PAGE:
Additionally, a study in Current Medical Research and Opinion found that athletes who supplemented with collagen experienced less joint pain. In 2015, the Los Angeles Lakers acknowledged downing gallons of bone broth to aid recovery, with Kobe Bryant himself naming it as a factor in helping him come back from a ruptured Achilles and fractured knee. To be fair, who knows what else the Black Mamba was doing to speed recovery, but it’s a small piece of anecdotal evidence.
Bone Broth For Fitness
Apart from its potential to aid in recovery, bone broth can benefit active people and athletes in several important ways. For one thing, it’s a good source of protein, packing six to 12 grams per cup. Don’t think that makes it a suitable substitute for a protein shake—whey, Kresser says, is still superior for building muscle—but even a quick slurp counts toward your daily goal. Bone broth’s macronutrients vary a bit depending on the animal it’s sourced from, but it’s very low in carbs and fat and averages around 50 calories per cup.
The component parts of bone broth’s protein also play various roles in strength and performance. A study in Analytical Biochemistry found that glycine along with arginine boosts creatine levels in muscle cells, the energy source that powers quick-burst power exercise. Another property of glycine: increased growth hormone (hGH). A Metabolism study found that glycine supplementation induced greater hGH secretion from the pituitary gland.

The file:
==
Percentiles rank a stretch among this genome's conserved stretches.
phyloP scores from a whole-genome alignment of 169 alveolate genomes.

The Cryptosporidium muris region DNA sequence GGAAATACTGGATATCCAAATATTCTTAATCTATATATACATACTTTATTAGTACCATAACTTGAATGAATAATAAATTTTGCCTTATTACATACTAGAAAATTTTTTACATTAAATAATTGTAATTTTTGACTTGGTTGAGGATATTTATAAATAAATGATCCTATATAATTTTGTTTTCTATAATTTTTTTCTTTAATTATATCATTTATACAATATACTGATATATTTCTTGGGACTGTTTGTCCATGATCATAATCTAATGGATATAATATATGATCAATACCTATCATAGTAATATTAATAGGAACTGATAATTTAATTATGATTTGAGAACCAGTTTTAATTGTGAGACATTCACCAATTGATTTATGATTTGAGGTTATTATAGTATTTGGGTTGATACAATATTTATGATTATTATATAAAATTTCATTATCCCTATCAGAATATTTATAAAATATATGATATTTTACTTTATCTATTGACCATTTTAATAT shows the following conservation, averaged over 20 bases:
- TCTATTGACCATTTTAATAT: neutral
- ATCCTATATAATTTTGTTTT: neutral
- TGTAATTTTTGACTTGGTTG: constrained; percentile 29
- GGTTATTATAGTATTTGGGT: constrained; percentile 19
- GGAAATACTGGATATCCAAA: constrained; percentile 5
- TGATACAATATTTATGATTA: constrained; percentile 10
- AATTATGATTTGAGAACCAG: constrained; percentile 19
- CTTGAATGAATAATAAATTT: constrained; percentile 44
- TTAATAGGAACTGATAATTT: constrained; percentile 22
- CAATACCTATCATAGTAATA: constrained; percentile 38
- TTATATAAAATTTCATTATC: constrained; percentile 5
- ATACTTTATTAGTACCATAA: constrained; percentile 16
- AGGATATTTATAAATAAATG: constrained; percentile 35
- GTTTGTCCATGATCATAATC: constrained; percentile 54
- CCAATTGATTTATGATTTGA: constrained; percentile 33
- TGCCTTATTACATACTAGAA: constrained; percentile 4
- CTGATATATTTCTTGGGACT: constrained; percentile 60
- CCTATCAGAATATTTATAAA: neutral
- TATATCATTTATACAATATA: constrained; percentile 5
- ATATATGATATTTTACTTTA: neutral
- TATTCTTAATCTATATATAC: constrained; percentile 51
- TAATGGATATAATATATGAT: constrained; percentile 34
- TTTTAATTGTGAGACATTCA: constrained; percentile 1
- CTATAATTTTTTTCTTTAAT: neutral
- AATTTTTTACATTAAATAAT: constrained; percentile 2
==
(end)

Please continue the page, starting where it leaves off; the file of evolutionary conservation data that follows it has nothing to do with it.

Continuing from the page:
Now no one’s saying that mainlining bone broth will transform you into Ivan Drago, but if bone broth’s constituents contribute to muscle and performance so directly, you can imagine how a deficiency of these nutrients in your diet could rob you of gains—or your health. According to Kresser, such a deficiency does exist, especially in people who fancy themselves “fit.”
“There are some studies in animals that have shown that a high-protein intake over a lifetime could lead to an increased risk of cancer,” says Kresser. The problem, he says, isn’t protein in general but a specific amino acid within it—methionine—which is present in high amounts in lean meats such as chicken breast and also eggs. There’s nothing wrong with methionine, per se, but high intakes of it “without sufficient amounts of supportive nutrients” could increase the risk of cancer. So if you’re a physique-conscious person who pounds protein, you could be at a higher risk.
Kresser says the solution, in general, is to eat more “nose to tail,” consuming all parts of the animal and not just the leanest cuts. (For this reason, bone broth is popular among people who follow caveman/Paleo diets.) Organ meats, for instance, contain glycine, which helps to balance out methionine levels. But who do you know who likes the taste of chicken liver?
“Organ meats are more of a stretch for some people to work into their diets, but bone broth,” says Kresser, which contains many of the same nutrients, including glycine, “is one of the most palatable ways to balance out the potential effects of excess methionine.”